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# Sliced cube data compression

Pack data into a cube to compress, then slice to decompress
 (+2, -4) [vote for, against]

The easiest way to describe this is with an example.

Say I want to represent numerals 0 to 9 on a 4 x 4 dot matrix display. To store the information of each numeral (uncompressed) will require 16 bits, 160 bits all up. Or to store it as a 3D matrix it will be 10 x 4 x 4.

Representation of a ‘0’:

0110
1001
1001
0110

Now lets say I stack four 4 x 4 matrices together making a 3 dimensional 4 x 4 x 4 matrix. I can slice this matrix 12 times: 4 front vertical slices, 4 horizontal slices, 4 side vertical slices.

So I hypothesise that if I’m really tricky I can take 4 of the 4 x 4 matrices and stack them (front vertically) so 6 slices in the other two directions will reveal the other six 4 x 4 matrices.

If the data I wanted to store was ‘nice’, I could store a maximum of 12 x 4 x 4 (192 bits) on a 4 x 4 x 4 (64 bits) array; a compression factor of three. The less ‘nice’ the data is, the less slices would contain the information I want to store.

But I also need to store ordering information. There’s no point in storing numerals 0 to 9 all mixed up if I can’t retrieve them in an ordered form. So I take the slices out in a particular order (starting with the front vertical slice going to the back vertical slice, then the top horizontal slice to the bottom horizontal slice, then the left vertical slice to the right vertical slice) and look-up the order the data is reconstructed.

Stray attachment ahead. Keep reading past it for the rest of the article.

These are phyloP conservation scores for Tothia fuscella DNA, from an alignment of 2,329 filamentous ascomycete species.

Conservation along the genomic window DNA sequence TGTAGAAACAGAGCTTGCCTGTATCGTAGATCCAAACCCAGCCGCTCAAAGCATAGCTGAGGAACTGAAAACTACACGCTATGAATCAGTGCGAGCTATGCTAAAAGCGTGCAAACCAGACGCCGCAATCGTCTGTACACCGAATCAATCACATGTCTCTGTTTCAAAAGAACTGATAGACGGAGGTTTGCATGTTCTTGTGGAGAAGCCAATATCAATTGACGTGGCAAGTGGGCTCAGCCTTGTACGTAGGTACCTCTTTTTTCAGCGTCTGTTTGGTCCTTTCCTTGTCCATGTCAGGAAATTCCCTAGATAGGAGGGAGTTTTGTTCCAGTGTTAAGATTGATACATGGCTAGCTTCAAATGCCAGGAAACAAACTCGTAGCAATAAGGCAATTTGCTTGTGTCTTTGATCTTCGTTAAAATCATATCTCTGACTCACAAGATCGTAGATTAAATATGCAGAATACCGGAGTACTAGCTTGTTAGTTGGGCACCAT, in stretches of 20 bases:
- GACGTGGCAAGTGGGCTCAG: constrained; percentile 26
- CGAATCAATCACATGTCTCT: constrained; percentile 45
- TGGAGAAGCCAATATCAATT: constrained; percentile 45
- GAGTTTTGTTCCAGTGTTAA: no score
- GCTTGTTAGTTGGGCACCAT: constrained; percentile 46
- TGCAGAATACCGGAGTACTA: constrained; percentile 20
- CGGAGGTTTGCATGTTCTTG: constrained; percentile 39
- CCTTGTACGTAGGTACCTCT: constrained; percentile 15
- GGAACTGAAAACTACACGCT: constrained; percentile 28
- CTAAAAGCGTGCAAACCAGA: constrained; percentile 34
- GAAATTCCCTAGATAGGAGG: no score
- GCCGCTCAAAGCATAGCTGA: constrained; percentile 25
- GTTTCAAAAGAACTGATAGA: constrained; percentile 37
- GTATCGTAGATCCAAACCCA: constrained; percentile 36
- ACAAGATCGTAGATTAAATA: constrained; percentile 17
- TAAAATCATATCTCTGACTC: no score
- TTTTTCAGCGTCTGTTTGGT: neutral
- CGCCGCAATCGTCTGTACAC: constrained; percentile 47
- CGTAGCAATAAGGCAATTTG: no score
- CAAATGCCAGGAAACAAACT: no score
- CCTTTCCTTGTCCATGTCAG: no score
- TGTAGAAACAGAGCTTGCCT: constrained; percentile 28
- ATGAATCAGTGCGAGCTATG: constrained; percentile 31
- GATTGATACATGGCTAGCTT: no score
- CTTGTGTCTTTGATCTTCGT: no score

So I form a ‘footer’ where ordering information can be looked-up. Each number from 0 to 9 can be represented by 4 bits (another 40 bits). So now my original 160 bits can be compressed to 104 bits.

An additional tricky thing I could do is rotate my 4 x 4 arrays to make them slot together more easily. The four orientations of rotation (0, 90, 180 and 270 degrees) could also be stored with the ‘footer’ information, although this will increase the footer size (from 40 to 60 bits in this example).

The 4 x 4 matrix is just an example. Any sized matrix could be used.

To use as a compression technique data could be analysed and packed into 3D matrices of most effective size. A ‘header’ could contain the matrix size.

I imagine this would be a ‘computationally expensive’ compression technique, but ‘computationally cheap’ decompression.

Note: this is just a thought experiment, I haven’t actually tried it.

 — xaviergisz, Jan 04 2006

a manifestation of this idea. 3D ambigrams were first invented by Douglas Hofstadter. [xaviergisz, Jan 07 2007]

Reminds me of the old chestnut of sorting an image's pixel data, and then run-length encoding that data... Decompression algorithm is left as an exercise of the reader.
 — Dub, Jan 07 2007

That's not too far unlike (although not overly like, either) the principle behind LZW.
 — Ian Tindale, Jan 07 2007

Not really. LZW builds up a tree out of overlapping linear fragments. It has nothing to do with two-dimensional or three dimensional compression.
 — jutta, Jan 08 2007

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